Strange in Skin is a well-written story, edited to keep out most grammatical and production hiccups, and should appeal to younger audiences, wanting to escape the day-to-day and fantasize about "first" or "true" love along with youthful rebellion. Though the heroine, Anna, acts more like a lovesick puppy of sixteen in the beginning than a dowdy 22-year-old ready to bloom, the author provides a story line that gives her the opportunity to grow. That's the strong upside.
I don't read or review fantasy often, but dipped my fingers into this book because of the mystery aspect. It's almost a shame the fantasy element is there at all. Fantasy really doesn't show up until 40% through the book, and isn't really that central to the overall themes of good over evil and love conquers all. This would have made a solid coming-of-age mystery without the fantasy. Plenty of human evil needs to be overcome (deceit, prejudice, controlling and bad people, etc.). The fantasy element is the stuff of love struck teenagers but has little bearing on solving anything in this story. The fantasy, in my opinion, just messes up the message with should do in reality of doing what's right or following your heart.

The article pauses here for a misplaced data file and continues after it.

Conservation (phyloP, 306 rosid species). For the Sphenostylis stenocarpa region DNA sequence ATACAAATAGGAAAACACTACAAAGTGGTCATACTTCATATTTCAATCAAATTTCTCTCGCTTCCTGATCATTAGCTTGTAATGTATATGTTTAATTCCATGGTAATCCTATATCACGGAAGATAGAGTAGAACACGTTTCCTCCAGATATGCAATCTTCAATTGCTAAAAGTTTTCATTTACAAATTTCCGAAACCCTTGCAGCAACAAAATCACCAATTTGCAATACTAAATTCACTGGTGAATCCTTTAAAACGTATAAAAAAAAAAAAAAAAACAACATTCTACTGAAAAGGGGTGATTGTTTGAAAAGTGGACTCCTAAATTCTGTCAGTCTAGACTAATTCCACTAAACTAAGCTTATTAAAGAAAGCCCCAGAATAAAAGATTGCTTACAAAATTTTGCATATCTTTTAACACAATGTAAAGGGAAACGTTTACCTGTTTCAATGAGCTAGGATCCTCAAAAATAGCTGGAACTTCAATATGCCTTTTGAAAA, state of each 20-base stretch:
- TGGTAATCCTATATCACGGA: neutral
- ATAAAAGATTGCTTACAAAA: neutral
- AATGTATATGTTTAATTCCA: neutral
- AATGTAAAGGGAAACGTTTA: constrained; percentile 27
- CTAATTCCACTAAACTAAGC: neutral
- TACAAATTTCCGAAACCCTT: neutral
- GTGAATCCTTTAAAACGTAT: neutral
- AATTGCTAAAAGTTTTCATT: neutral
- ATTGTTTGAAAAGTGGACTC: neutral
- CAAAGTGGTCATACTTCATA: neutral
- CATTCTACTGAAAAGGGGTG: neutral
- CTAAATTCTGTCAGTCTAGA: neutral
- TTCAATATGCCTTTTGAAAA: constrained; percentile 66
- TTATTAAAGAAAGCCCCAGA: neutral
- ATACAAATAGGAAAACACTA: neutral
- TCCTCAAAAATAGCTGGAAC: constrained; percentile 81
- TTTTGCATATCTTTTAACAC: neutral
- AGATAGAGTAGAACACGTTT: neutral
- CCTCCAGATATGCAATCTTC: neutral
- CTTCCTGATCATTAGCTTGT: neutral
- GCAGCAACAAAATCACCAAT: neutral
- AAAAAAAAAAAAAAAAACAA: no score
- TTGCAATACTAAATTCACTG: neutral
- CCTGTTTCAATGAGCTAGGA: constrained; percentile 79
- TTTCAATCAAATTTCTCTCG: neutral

Maybe books two and three will be more revealing, but each book needs to stand on its own merit. And in this one, Anna does a lot of moaning, crying, wailing, kvetching, internalizing, and falling in love with some "blue eyes" as she grows. She never attempts to investigate Emry's crime to help him. And some of her other investigative adventures harkens back to Nancy Drew with hot flashes. Two plot holes stopped me cold; however, I read on. To me, this is a 3, average, and that's not bad. But I suspect for the target audience, it's probably a middle-grade 4.